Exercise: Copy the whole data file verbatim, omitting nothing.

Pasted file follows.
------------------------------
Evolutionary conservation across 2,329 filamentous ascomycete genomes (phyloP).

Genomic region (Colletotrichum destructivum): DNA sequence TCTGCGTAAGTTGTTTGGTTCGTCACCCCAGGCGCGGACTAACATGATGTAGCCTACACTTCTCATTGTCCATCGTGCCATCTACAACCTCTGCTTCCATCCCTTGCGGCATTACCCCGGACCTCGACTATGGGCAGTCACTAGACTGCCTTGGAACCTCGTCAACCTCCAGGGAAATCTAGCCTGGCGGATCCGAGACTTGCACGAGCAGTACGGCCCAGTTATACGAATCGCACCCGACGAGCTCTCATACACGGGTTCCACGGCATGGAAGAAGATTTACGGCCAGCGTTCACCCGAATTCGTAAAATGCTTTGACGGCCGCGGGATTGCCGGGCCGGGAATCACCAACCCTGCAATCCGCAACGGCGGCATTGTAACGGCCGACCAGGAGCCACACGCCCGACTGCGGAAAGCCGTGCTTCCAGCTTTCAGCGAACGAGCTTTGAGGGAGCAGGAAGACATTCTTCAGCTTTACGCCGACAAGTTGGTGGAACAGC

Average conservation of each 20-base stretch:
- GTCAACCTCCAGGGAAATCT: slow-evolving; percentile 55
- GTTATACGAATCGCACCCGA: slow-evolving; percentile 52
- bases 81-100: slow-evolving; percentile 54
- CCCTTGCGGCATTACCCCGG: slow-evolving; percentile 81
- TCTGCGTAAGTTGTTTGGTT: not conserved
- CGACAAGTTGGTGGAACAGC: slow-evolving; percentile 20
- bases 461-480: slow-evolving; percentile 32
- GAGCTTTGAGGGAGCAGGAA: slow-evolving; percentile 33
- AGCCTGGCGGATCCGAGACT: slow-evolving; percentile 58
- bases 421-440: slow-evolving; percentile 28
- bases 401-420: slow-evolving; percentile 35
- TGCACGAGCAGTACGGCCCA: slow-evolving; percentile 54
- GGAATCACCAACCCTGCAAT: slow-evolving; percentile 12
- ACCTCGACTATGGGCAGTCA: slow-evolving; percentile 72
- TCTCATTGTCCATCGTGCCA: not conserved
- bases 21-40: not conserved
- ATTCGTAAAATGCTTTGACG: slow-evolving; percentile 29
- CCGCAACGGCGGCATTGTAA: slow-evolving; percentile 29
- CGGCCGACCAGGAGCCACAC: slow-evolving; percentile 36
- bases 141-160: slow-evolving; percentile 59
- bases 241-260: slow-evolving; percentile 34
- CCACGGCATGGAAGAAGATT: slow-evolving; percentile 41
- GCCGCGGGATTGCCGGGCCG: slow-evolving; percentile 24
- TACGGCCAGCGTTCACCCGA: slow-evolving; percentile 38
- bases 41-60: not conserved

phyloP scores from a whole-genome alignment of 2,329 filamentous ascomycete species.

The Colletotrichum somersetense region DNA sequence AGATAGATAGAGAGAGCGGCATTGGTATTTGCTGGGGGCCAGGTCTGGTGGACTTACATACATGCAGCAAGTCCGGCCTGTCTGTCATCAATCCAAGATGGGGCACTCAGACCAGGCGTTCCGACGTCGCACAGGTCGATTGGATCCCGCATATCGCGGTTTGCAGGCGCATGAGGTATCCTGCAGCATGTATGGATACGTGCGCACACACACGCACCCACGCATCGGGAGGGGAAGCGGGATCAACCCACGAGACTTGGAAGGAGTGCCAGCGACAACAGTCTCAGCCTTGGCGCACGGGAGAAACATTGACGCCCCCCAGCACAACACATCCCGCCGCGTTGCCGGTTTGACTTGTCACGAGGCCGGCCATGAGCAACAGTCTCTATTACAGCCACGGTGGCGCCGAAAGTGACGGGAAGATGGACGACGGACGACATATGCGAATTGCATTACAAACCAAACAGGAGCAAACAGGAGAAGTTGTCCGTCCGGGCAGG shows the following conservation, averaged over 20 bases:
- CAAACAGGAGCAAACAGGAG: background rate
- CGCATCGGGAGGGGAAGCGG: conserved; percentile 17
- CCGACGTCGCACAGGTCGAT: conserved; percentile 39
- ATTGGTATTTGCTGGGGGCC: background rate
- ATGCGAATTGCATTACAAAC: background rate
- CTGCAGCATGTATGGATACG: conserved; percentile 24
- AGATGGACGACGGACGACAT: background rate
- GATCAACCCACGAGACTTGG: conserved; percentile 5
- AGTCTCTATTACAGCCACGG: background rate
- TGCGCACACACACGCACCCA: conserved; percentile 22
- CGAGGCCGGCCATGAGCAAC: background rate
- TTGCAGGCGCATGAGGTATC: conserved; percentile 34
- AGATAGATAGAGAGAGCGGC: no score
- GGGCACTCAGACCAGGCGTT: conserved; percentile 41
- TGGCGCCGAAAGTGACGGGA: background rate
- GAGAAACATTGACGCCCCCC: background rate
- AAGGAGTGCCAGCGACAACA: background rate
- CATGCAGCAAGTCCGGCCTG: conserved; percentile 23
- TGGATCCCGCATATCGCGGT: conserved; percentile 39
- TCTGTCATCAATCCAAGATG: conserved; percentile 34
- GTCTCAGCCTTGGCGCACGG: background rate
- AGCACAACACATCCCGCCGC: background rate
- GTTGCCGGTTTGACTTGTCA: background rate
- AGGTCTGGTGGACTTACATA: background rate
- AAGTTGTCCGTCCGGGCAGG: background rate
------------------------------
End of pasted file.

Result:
Evolutionary conservation across 2,329 filamentous ascomycete genomes (phyloP).

Genomic region (Colletotrichum destructivum): DNA sequence TCTGCGTAAGTTGTTTGGTTCGTCACCCCAGGCGCGGACTAACATGATGTAGCCTACACTTCTCATTGTCCATCGTGCCATCTACAACCTCTGCTTCCATCCCTTGCGGCATTACCCCGGACCTCGACTATGGGCAGTCACTAGACTGCCTTGGAACCTCGTCAACCTCCAGGGAAATCTAGCCTGGCGGATCCGAGACTTGCACGAGCAGTACGGCCCAGTTATACGAATCGCACCCGACGAGCTCTCATACACGGGTTCCACGGCATGGAAGAAGATTTACGGCCAGCGTTCACCCGAATTCGTAAAATGCTTTGACGGCCGCGGGATTGCCGGGCCGGGAATCACCAACCCTGCAATCCGCAACGGCGGCATTGTAACGGCCGACCAGGAGCCACACGCCCGACTGCGGAAAGCCGTGCTTCCAGCTTTCAGCGAACGAGCTTTGAGGGAGCAGGAAGACATTCTTCAGCTTTACGCCGACAAGTTGGTGGAACAGC

Average conservation of each 20-base stretch:
- GTCAACCTCCAGGGAAATCT: slow-evolving; percentile 55
- GTTATACGAATCGCACCCGA: slow-evolving; percentile 52
- bases 81-100: slow-evolving; percentile 54
- CCCTTGCGGCATTACCCCGG: slow-evolving; percentile 81
- TCTGCGTAAGTTGTTTGGTT: not conserved
- CGACAAGTTGGTGGAACAGC: slow-evolving; percentile 20
- bases 461-480: slow-evolving; percentile 32
- GAGCTTTGAGGGAGCAGGAA: slow-evolving; percentile 33
- AGCCTGGCGGATCCGAGACT: slow-evolving; percentile 58
- bases 421-440: slow-evolving; percentile 28
- bases 401-420: slow-evolving; percentile 35
- TGCACGAGCAGTACGGCCCA: slow-evolving; percentile 54
- GGAATCACCAACCCTGCAAT: slow-evolving; percentile 12
- ACCTCGACTATGGGCAGTCA: slow-evolving; percentile 72
- TCTCATTGTCCATCGTGCCA: not conserved
- bases 21-40: not conserved
- ATTCGTAAAATGCTTTGACG: slow-evolving; percentile 29
- CCGCAACGGCGGCATTGTAA: slow-evolving; percentile 29
- CGGCCGACCAGGAGCCACAC: slow-evolving; percentile 36
- bases 141-160: slow-evolving; percentile 59
- bases 241-260: slow-evolving; percentile 34
- CCACGGCATGGAAGAAGATT: slow-evolving; percentile 41
- GCCGCGGGATTGCCGGGCCG: slow-evolving; percentile 24
- TACGGCCAGCGTTCACCCGA: slow-evolving; percentile 38
- bases 41-60: not conserved

phyloP scores from a whole-genome alignment of 2,329 filamentous ascomycete species.

The Colletotrichum somersetense region DNA sequence AGATAGATAGAGAGAGCGGCATTGGTATTTGCTGGGGGCCAGGTCTGGTGGACTTACATACATGCAGCAAGTCCGGCCTGTCTGTCATCAATCCAAGATGGGGCACTCAGACCAGGCGTTCCGACGTCGCACAGGTCGATTGGATCCCGCATATCGCGGTTTGCAGGCGCATGAGGTATCCTGCAGCATGTATGGATACGTGCGCACACACACGCACCCACGCATCGGGAGGGGAAGCGGGATCAACCCACGAGACTTGGAAGGAGTGCCAGCGACAACAGTCTCAGCCTTGGCGCACGGGAGAAACATTGACGCCCCCCAGCACAACACATCCCGCCGCGTTGCCGGTTTGACTTGTCACGAGGCCGGCCATGAGCAACAGTCTCTATTACAGCCACGGTGGCGCCGAAAGTGACGGGAAGATGGACGACGGACGACATATGCGAATTGCATTACAAACCAAACAGGAGCAAACAGGAGAAGTTGTCCGTCCGGGCAGG shows the following conservation, averaged over 20 bases:
- CAAACAGGAGCAAACAGGAG: background rate
- CGCATCGGGAGGGGAAGCGG: conserved; percentile 17
- CCGACGTCGCACAGGTCGAT: conserved; percentile 39
- ATTGGTATTTGCTGGGGGCC: background rate
- ATGCGAATTGCATTACAAAC: background rate
- CTGCAGCATGTATGGATACG: conserved; percentile 24
- AGATGGACGACGGACGACAT: background rate
- GATCAACCCACGAGACTTGG: conserved; percentile 5
- AGTCTCTATTACAGCCACGG: background rate
- TGCGCACACACACGCACCCA: conserved; percentile 22
- CGAGGCCGGCCATGAGCAAC: background rate
- TTGCAGGCGCATGAGGTATC: conserved; percentile 34
- AGATAGATAGAGAGAGCGGC: no score
- GGGCACTCAGACCAGGCGTT: conserved; percentile 41
- TGGCGCCGAAAGTGACGGGA: background rate
- GAGAAACATTGACGCCCCCC: background rate
- AAGGAGTGCCAGCGACAACA: background rate
- CATGCAGCAAGTCCGGCCTG: conserved; percentile 23
- TGGATCCCGCATATCGCGGT: conserved; percentile 39
- TCTGTCATCAATCCAAGATG: conserved; percentile 34
- GTCTCAGCCTTGGCGCACGG: background rate
- AGCACAACACATCCCGCCGC: background rate
- GTTGCCGGTTTGACTTGTCA: background rate
- AGGTCTGGTGGACTTACATA: background rate
- AAGTTGTCCGTCCGGGCAGG: background rate